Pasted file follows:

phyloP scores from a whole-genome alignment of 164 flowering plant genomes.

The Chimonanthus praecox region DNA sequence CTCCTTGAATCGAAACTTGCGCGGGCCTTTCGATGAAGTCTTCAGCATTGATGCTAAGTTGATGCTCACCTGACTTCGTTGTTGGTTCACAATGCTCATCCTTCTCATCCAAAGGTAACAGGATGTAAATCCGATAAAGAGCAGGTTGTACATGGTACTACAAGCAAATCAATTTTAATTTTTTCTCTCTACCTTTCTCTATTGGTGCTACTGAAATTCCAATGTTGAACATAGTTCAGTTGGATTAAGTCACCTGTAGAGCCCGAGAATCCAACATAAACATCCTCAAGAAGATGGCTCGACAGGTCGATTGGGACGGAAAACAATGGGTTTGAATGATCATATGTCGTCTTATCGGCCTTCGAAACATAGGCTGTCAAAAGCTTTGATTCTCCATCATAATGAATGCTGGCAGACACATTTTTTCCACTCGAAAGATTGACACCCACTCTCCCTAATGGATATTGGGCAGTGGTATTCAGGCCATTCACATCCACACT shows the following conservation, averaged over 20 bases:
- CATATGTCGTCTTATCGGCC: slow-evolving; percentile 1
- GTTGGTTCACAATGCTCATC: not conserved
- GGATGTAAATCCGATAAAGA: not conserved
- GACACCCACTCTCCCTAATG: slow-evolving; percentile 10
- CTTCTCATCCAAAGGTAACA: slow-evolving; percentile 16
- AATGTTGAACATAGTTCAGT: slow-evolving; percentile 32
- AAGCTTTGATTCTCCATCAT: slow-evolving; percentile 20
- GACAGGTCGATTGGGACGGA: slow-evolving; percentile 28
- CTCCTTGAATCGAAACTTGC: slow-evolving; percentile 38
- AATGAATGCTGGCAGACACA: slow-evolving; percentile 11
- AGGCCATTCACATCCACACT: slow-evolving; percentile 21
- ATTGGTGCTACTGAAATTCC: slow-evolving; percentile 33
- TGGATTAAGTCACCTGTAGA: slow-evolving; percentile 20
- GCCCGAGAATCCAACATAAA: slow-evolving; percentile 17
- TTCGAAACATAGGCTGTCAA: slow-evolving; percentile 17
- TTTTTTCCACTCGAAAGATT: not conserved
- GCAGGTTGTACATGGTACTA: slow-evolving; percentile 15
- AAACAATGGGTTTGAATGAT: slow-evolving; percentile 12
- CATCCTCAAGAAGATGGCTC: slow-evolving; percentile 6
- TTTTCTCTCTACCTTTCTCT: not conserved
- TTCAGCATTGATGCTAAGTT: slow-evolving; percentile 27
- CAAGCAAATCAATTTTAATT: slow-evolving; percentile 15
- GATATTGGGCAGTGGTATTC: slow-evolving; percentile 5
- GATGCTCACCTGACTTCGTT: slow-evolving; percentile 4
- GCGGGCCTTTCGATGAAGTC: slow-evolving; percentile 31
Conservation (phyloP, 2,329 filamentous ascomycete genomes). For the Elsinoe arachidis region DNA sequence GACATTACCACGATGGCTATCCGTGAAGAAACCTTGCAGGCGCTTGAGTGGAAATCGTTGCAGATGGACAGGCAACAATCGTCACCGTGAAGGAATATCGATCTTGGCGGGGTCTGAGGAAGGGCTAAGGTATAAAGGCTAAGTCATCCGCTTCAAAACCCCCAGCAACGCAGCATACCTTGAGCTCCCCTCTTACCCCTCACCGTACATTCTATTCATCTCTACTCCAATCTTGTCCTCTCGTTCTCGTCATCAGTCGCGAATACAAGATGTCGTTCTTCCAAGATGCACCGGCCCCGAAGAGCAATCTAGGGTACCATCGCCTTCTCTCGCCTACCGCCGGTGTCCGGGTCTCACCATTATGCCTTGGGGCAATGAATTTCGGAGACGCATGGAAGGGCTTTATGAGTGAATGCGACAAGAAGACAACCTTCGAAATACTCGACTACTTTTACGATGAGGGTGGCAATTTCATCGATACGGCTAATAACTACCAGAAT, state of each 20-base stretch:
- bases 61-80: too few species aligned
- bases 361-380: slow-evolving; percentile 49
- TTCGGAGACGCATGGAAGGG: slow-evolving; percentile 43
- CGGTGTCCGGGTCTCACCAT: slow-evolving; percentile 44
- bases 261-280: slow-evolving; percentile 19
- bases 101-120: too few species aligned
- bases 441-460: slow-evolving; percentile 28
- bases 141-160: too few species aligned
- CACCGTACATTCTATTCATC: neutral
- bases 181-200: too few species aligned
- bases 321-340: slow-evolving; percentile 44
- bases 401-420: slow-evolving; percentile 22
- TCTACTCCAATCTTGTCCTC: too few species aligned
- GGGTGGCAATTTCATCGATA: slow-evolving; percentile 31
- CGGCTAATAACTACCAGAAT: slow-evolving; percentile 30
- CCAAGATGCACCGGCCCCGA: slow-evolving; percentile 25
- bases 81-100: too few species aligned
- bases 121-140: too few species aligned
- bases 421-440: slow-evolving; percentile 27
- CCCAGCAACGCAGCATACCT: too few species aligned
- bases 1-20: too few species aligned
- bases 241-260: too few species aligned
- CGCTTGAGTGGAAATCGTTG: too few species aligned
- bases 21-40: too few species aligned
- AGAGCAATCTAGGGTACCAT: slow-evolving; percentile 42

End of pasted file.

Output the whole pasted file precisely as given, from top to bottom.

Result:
phyloP scores from a whole-genome alignment of 164 flowering plant genomes.

The Chimonanthus praecox region DNA sequence CTCCTTGAATCGAAACTTGCGCGGGCCTTTCGATGAAGTCTTCAGCATTGATGCTAAGTTGATGCTCACCTGACTTCGTTGTTGGTTCACAATGCTCATCCTTCTCATCCAAAGGTAACAGGATGTAAATCCGATAAAGAGCAGGTTGTACATGGTACTACAAGCAAATCAATTTTAATTTTTTCTCTCTACCTTTCTCTATTGGTGCTACTGAAATTCCAATGTTGAACATAGTTCAGTTGGATTAAGTCACCTGTAGAGCCCGAGAATCCAACATAAACATCCTCAAGAAGATGGCTCGACAGGTCGATTGGGACGGAAAACAATGGGTTTGAATGATCATATGTCGTCTTATCGGCCTTCGAAACATAGGCTGTCAAAAGCTTTGATTCTCCATCATAATGAATGCTGGCAGACACATTTTTTCCACTCGAAAGATTGACACCCACTCTCCCTAATGGATATTGGGCAGTGGTATTCAGGCCATTCACATCCACACT shows the following conservation, averaged over 20 bases:
- CATATGTCGTCTTATCGGCC: slow-evolving; percentile 1
- GTTGGTTCACAATGCTCATC: not conserved
- GGATGTAAATCCGATAAAGA: not conserved
- GACACCCACTCTCCCTAATG: slow-evolving; percentile 10
- CTTCTCATCCAAAGGTAACA: slow-evolving; percentile 16
- AATGTTGAACATAGTTCAGT: slow-evolving; percentile 32
- AAGCTTTGATTCTCCATCAT: slow-evolving; percentile 20
- GACAGGTCGATTGGGACGGA: slow-evolving; percentile 28
- CTCCTTGAATCGAAACTTGC: slow-evolving; percentile 38
- AATGAATGCTGGCAGACACA: slow-evolving; percentile 11
- AGGCCATTCACATCCACACT: slow-evolving; percentile 21
- ATTGGTGCTACTGAAATTCC: slow-evolving; percentile 33
- TGGATTAAGTCACCTGTAGA: slow-evolving; percentile 20
- GCCCGAGAATCCAACATAAA: slow-evolving; percentile 17
- TTCGAAACATAGGCTGTCAA: slow-evolving; percentile 17
- TTTTTTCCACTCGAAAGATT: not conserved
- GCAGGTTGTACATGGTACTA: slow-evolving; percentile 15
- AAACAATGGGTTTGAATGAT: slow-evolving; percentile 12
- CATCCTCAAGAAGATGGCTC: slow-evolving; percentile 6
- TTTTCTCTCTACCTTTCTCT: not conserved
- TTCAGCATTGATGCTAAGTT: slow-evolving; percentile 27
- CAAGCAAATCAATTTTAATT: slow-evolving; percentile 15
- GATATTGGGCAGTGGTATTC: slow-evolving; percentile 5
- GATGCTCACCTGACTTCGTT: slow-evolving; percentile 4
- GCGGGCCTTTCGATGAAGTC: slow-evolving; percentile 31
Conservation (phyloP, 2,329 filamentous ascomycete genomes). For the Elsinoe arachidis region DNA sequence GACATTACCACGATGGCTATCCGTGAAGAAACCTTGCAGGCGCTTGAGTGGAAATCGTTGCAGATGGACAGGCAACAATCGTCACCGTGAAGGAATATCGATCTTGGCGGGGTCTGAGGAAGGGCTAAGGTATAAAGGCTAAGTCATCCGCTTCAAAACCCCCAGCAACGCAGCATACCTTGAGCTCCCCTCTTACCCCTCACCGTACATTCTATTCATCTCTACTCCAATCTTGTCCTCTCGTTCTCGTCATCAGTCGCGAATACAAGATGTCGTTCTTCCAAGATGCACCGGCCCCGAAGAGCAATCTAGGGTACCATCGCCTTCTCTCGCCTACCGCCGGTGTCCGGGTCTCACCATTATGCCTTGGGGCAATGAATTTCGGAGACGCATGGAAGGGCTTTATGAGTGAATGCGACAAGAAGACAACCTTCGAAATACTCGACTACTTTTACGATGAGGGTGGCAATTTCATCGATACGGCTAATAACTACCAGAAT, state of each 20-base stretch:
- bases 61-80: too few species aligned
- bases 361-380: slow-evolving; percentile 49
- TTCGGAGACGCATGGAAGGG: slow-evolving; percentile 43
- CGGTGTCCGGGTCTCACCAT: slow-evolving; percentile 44
- bases 261-280: slow-evolving; percentile 19
- bases 101-120: too few species aligned
- bases 441-460: slow-evolving; percentile 28
- bases 141-160: too few species aligned
- CACCGTACATTCTATTCATC: neutral
- bases 181-200: too few species aligned
- bases 321-340: slow-evolving; percentile 44
- bases 401-420: slow-evolving; percentile 22
- TCTACTCCAATCTTGTCCTC: too few species aligned
- GGGTGGCAATTTCATCGATA: slow-evolving; percentile 31
- CGGCTAATAACTACCAGAAT: slow-evolving; percentile 30
- CCAAGATGCACCGGCCCCGA: slow-evolving; percentile 25
- bases 81-100: too few species aligned
- bases 121-140: too few species aligned
- bases 421-440: slow-evolving; percentile 27
- CCCAGCAACGCAGCATACCT: too few species aligned
- bases 1-20: too few species aligned
- bases 241-260: too few species aligned
- CGCTTGAGTGGAAATCGTTG: too few species aligned
- bases 21-40: too few species aligned
- AGAGCAATCTAGGGTACCAT: slow-evolving; percentile 42